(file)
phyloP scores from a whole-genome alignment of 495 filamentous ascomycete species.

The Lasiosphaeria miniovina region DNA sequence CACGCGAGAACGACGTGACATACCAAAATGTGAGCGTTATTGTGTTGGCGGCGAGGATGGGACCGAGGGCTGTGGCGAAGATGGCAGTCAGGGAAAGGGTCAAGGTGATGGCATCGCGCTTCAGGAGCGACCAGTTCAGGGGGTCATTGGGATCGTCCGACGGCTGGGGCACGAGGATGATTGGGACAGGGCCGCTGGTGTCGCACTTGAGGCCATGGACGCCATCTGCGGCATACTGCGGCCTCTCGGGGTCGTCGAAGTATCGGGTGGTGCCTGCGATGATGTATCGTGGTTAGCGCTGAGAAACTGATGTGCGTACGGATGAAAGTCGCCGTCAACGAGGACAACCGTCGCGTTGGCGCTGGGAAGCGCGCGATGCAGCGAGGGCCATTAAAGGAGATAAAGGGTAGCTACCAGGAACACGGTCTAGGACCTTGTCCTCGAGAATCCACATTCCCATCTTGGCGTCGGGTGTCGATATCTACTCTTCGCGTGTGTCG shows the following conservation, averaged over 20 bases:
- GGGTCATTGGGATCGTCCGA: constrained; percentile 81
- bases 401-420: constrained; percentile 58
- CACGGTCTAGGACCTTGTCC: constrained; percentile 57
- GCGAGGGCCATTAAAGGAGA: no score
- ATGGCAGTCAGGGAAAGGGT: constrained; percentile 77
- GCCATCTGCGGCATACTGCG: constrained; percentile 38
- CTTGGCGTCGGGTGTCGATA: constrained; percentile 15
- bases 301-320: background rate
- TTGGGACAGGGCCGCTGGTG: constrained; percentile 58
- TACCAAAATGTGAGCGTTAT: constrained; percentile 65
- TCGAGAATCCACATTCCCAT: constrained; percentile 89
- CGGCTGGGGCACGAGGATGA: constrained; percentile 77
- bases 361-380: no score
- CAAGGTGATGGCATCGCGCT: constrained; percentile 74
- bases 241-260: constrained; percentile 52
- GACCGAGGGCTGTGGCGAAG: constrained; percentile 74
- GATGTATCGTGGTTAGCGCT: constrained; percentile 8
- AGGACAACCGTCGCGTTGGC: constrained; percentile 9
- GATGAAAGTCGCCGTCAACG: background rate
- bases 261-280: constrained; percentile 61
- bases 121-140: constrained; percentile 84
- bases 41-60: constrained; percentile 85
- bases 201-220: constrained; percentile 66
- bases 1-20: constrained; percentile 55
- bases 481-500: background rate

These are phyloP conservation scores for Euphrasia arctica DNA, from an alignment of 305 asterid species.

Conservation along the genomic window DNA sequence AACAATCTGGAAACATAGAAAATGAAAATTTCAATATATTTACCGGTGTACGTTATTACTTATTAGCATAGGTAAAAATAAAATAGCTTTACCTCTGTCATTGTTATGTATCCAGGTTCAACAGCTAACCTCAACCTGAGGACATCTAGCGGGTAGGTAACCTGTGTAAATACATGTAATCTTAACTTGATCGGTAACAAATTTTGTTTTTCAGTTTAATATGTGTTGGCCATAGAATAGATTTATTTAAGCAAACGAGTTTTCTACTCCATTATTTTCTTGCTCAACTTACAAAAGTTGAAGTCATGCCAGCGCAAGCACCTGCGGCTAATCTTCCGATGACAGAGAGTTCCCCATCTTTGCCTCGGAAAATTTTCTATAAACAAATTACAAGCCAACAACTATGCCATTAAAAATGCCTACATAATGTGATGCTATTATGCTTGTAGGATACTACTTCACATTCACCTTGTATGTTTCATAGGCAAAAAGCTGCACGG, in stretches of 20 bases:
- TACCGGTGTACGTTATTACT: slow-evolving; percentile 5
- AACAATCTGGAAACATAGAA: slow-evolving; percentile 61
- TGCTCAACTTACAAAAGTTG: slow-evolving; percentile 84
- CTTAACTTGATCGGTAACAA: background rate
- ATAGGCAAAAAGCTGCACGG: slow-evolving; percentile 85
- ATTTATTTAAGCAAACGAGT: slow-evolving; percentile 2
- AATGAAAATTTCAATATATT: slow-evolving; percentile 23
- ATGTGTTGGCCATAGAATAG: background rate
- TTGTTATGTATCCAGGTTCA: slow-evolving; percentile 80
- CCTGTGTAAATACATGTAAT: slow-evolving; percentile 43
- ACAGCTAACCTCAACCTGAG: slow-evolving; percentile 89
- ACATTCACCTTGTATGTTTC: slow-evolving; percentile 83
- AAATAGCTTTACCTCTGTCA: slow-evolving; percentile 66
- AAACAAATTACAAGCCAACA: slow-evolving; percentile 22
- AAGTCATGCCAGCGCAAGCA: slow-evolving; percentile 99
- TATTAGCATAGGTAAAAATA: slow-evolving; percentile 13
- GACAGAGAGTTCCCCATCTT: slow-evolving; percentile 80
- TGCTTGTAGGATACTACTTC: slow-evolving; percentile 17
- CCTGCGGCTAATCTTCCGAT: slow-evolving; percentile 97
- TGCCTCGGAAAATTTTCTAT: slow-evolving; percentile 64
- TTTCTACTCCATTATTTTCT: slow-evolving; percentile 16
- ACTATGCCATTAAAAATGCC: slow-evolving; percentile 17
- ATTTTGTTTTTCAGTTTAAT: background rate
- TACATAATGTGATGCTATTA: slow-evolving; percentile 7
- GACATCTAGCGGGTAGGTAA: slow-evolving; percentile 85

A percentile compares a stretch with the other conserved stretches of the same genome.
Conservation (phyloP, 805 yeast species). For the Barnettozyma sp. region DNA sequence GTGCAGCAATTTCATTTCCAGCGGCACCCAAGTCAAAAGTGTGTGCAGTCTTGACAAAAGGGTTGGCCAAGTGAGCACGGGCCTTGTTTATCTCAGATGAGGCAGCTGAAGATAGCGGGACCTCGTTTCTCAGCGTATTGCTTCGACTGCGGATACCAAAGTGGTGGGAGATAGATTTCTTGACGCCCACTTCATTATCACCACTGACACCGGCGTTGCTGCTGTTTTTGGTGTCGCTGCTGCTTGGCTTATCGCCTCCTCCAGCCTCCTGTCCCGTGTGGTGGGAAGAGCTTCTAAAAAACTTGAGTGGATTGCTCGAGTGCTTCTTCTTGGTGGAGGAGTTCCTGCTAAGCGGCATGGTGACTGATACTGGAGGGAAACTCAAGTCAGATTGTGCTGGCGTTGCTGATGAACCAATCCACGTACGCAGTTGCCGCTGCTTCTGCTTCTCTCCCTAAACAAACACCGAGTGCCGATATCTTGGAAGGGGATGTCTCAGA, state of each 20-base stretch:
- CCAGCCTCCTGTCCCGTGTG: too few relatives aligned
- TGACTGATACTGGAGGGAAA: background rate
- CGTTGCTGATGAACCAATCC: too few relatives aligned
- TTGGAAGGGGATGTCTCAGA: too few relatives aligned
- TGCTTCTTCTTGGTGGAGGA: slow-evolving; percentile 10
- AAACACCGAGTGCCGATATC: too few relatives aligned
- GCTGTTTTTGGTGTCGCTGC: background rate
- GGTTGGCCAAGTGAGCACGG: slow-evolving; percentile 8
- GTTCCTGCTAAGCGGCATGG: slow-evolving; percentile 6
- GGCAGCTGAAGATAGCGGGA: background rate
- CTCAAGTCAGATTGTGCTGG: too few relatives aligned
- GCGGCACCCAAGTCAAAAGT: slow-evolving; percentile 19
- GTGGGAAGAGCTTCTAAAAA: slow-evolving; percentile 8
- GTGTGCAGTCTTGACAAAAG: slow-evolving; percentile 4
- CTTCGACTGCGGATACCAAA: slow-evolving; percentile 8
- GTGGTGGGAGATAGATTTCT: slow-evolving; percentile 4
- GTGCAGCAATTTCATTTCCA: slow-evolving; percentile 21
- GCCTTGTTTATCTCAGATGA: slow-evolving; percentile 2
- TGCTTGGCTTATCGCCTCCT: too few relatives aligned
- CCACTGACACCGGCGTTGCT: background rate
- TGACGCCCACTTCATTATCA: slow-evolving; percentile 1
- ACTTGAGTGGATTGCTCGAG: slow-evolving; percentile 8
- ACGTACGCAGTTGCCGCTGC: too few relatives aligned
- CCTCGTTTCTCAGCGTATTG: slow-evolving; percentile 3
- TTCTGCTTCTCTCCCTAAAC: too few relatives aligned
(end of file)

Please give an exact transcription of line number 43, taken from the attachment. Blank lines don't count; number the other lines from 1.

- AAACAAATTACAAGCCAACA: slow-evolving; percentile 22